In January 2008, Powell's announced plans to expand the downtown City of Books by adding as many as two floors to the store's southeast corner. The expansion was due to add at least 10,000 square feet (930 square metres) of new retail space.[16][17][18] Plans submitted to the Portland Design Commission in November 2008 called for a rooftop garden atop the new addition and an "art cube" over a redesigned main entrance.[19]

In March 2010, Michael Powell confirmed plans to hand over management of the business to his daughter Emily as of July.[2] That same month, Powell's announced it would close its technical bookstore on the North Park Blocks, moving its sections on math, science, computing, engineering, construction, and transportation into "Powell's Books Building 2" at the corner of 10th and Couch Street, near the main City of Books location. The consolidation was in response to a five-year decline in brick-and-mortar sales of technical books in favor of online sales.[3]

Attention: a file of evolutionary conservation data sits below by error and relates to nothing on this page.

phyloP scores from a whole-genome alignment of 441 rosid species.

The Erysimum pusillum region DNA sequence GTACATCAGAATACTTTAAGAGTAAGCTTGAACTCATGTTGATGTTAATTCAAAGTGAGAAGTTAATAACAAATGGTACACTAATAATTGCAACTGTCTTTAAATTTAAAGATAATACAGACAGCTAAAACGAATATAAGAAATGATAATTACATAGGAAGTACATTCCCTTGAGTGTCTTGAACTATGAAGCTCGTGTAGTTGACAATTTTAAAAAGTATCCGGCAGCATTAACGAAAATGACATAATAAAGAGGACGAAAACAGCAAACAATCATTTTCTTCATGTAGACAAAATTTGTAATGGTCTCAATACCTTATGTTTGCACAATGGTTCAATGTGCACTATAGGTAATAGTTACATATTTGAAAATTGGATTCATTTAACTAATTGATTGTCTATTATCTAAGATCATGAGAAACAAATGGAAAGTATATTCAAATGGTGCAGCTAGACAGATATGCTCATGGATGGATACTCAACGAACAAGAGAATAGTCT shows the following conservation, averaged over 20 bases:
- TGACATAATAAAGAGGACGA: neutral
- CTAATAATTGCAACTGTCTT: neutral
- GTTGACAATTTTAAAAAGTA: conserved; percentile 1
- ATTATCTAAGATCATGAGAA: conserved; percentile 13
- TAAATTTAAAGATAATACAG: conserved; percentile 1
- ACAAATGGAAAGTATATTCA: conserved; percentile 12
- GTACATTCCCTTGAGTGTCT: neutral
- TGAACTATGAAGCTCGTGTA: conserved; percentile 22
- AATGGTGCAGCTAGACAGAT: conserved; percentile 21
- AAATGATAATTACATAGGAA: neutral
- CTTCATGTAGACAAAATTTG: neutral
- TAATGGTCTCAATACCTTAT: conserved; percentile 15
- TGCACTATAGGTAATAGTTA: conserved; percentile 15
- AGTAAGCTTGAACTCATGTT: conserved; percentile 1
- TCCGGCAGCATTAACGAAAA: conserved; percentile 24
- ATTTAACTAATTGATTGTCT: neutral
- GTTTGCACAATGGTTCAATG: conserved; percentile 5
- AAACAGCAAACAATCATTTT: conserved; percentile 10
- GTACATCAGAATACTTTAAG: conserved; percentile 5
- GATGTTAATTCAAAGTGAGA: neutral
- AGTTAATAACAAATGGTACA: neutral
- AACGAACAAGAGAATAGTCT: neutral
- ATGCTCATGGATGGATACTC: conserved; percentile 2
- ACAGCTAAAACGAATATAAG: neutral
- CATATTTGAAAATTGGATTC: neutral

In October 2010, Powell's announced it had bought 7,000 books from the library of author Anne Rice; Powell's offered these association copies on their website.[20] The bookstore was revealed as a charter member of the Google eBooks service when the news was announced by Google on December 6, 2010.[21]

In June 2011, Powell's participated in Google Offers during that service's first month of operation; according to TechCrunch—which characterized Powell's as a "Portland institution"—"5,000 Powell’s vouchers sold out in a matter of hours", making it "most popular deal in the month."[22]

Starting in May 2012,[23] Powell's began offering access to print on demand books via the Espresso Book Machine.[24][25]

In early 2013, Emily Powell announced that Miriam Sontz, the company's chief operating officer, would take over as chief executive officer.[26]

In 2016, CNN rated it one of the "coolest" bookstores in the world.[27]

CEO Miriam Sontz retired in January 2019.[28] Emily Powell remains president and owner.[29]

Labor relations[edit]